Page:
5 Ways to Support a Friend or Family Member with a Mental Health Disorder

Emily Stamp gives some helpful and comforting advice to anybody who is supporting a friend or family member that is suffering from a mental health disorder.  

If you have not experienced a mental health disorder, then the idea of helping someone through one can be scary; with you being thrown in the deep end, despite your willingness to help. Even if you have experienced a mental health disorder, they can affect people differently so you cannot always generalise your help. Despite this, here is a list of 5 things to remember while supporting others:


Does your friend/family member want you to sit with them, distract them, listen or go on a walk? Make sure they know that you can be adaptable to their needs (within reason), and that you are there and want to help them in the best way possible.

Give Them Space

It is normal to be worried about someone with a mental health disorder but worrying to the extent of hovering, or that being all you can talk about is not helpful. For example, a friend with an eating disorder is unlikely to want you to watch them eat- so if they have opened up to you before, give them space to do so again. Opening up can be scary, so be patient.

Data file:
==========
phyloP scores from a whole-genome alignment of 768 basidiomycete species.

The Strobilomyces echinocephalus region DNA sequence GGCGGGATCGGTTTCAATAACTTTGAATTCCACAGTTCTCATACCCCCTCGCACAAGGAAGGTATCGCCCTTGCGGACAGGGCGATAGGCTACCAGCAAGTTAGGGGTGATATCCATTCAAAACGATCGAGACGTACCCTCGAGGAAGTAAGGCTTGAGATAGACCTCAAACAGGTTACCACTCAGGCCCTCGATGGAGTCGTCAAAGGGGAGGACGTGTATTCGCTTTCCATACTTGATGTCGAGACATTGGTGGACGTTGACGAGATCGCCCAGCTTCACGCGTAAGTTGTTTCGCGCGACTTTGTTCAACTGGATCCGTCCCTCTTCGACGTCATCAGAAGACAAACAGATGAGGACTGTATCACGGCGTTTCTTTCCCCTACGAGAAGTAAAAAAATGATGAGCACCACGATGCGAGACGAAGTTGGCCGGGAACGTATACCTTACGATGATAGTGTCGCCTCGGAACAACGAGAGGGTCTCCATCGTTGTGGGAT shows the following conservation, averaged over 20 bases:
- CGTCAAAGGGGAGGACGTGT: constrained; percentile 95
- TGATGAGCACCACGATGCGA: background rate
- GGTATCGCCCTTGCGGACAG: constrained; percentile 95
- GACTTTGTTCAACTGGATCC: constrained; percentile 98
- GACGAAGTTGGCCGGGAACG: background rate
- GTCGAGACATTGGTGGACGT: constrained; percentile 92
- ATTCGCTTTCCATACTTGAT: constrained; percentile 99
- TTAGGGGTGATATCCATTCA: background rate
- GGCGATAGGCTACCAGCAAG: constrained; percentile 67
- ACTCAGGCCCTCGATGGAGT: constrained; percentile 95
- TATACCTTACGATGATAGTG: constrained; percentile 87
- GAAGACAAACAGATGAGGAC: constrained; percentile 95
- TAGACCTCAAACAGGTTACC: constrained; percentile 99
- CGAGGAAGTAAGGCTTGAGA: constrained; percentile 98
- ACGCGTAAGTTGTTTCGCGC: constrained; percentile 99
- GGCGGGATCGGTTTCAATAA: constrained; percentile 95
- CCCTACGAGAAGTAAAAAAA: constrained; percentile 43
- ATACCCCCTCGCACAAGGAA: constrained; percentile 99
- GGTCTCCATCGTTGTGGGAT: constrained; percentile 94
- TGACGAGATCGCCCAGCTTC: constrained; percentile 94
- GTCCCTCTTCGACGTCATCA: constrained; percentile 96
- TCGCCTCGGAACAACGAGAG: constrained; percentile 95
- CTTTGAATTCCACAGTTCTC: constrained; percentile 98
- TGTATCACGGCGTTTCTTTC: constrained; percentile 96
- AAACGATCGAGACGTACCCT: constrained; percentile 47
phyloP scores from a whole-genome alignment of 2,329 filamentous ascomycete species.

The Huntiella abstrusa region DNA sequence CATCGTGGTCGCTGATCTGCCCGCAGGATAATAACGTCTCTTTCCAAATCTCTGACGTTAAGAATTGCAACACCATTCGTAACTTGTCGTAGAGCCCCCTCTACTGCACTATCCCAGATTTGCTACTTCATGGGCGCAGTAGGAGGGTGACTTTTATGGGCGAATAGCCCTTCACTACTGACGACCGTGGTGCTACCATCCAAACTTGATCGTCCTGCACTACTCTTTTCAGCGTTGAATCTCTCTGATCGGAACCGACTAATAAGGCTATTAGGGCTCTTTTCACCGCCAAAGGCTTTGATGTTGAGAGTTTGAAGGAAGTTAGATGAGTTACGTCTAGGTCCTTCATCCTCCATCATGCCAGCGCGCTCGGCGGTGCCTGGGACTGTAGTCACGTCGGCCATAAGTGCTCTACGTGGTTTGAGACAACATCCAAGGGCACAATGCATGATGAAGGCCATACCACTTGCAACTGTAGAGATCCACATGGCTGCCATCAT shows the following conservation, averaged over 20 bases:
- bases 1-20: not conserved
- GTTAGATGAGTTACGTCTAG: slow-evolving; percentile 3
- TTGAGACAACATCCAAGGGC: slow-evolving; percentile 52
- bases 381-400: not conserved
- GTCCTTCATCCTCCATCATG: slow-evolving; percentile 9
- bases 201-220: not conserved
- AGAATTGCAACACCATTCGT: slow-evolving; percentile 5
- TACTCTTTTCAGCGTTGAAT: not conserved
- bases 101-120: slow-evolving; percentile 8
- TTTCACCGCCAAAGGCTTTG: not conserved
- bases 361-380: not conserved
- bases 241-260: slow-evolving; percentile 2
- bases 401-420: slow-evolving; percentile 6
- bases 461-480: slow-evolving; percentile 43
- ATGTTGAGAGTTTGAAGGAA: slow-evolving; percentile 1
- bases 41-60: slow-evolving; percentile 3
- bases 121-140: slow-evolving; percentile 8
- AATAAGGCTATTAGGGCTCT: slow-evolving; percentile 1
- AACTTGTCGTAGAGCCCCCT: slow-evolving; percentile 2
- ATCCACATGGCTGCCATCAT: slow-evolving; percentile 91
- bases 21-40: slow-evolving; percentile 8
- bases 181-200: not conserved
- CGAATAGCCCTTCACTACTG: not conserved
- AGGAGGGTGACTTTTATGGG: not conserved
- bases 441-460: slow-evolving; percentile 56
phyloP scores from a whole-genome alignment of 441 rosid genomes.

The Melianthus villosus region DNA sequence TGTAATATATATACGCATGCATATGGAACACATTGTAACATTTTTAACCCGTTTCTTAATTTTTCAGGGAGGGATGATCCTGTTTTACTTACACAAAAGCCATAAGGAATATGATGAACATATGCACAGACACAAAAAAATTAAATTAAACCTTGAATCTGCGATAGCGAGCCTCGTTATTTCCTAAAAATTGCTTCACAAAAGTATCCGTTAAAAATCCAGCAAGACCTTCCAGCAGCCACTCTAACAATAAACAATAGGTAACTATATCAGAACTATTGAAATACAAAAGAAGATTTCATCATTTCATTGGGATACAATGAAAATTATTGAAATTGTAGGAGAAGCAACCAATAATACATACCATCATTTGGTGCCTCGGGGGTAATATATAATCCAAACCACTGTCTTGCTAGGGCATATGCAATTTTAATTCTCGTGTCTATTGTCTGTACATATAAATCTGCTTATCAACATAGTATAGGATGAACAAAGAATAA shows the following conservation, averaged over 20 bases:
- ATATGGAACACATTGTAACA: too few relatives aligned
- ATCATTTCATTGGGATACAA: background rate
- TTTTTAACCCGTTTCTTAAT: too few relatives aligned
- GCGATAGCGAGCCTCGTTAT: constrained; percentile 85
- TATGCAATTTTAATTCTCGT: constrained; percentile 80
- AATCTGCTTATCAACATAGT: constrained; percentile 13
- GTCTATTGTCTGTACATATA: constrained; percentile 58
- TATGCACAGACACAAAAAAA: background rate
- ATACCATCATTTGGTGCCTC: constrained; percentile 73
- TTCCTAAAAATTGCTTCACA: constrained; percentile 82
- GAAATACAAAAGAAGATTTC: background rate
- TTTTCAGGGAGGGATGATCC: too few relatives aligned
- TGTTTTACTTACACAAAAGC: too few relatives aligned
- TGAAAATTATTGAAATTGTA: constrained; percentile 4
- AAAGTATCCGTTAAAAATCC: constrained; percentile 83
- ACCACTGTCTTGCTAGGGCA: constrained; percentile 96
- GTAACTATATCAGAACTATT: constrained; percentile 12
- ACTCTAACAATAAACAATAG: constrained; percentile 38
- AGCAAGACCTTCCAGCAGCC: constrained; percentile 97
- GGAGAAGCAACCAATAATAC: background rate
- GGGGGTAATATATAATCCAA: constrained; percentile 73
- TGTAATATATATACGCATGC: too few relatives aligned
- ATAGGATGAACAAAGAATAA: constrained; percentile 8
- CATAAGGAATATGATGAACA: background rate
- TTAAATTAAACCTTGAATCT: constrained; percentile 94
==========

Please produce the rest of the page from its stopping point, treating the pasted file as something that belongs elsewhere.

Educate Yourself

The Internet is a wonderful source of information. Use it. Find out as much as you can about your friend/family member’s illness, including symptoms, scenarios, causes, side effects of medication and read up on other peoples’ personal experiences. There are also plenty of self-help books out there. My recommendation, although more specific to depression and anxiety, would be Matt Haig’s ‘Reasons to Stay Alive’, but there are countless others.

Look Past Their Mental Health Disorder

Mental health doesn’t define someone. Sure, it may affect how they relate to people and what they do, but at the end of the day that ‘original’ person still exists. Treating them as their mental health disorder, (for example, being surprised when a socially anxious person tries to go out,) reduces other aspects of their personality and can make them feel ever more conscious of their label. This is not exactly supportive. Do not be a constant reminder of their disorder, be a constant reminder of your friendship.

Don’t Forget You

This may be the most underrated piece of advice I could give. Mental health is not pretty and it’s rarely nice to hear about and when you care for someone it can be even harder. If it is negatively affecting you in any way, do tell someone or seek help (either from a professional or someone you trust), it’s not a sign of weakness but a sign of you wanting to help that person to the best of your ability.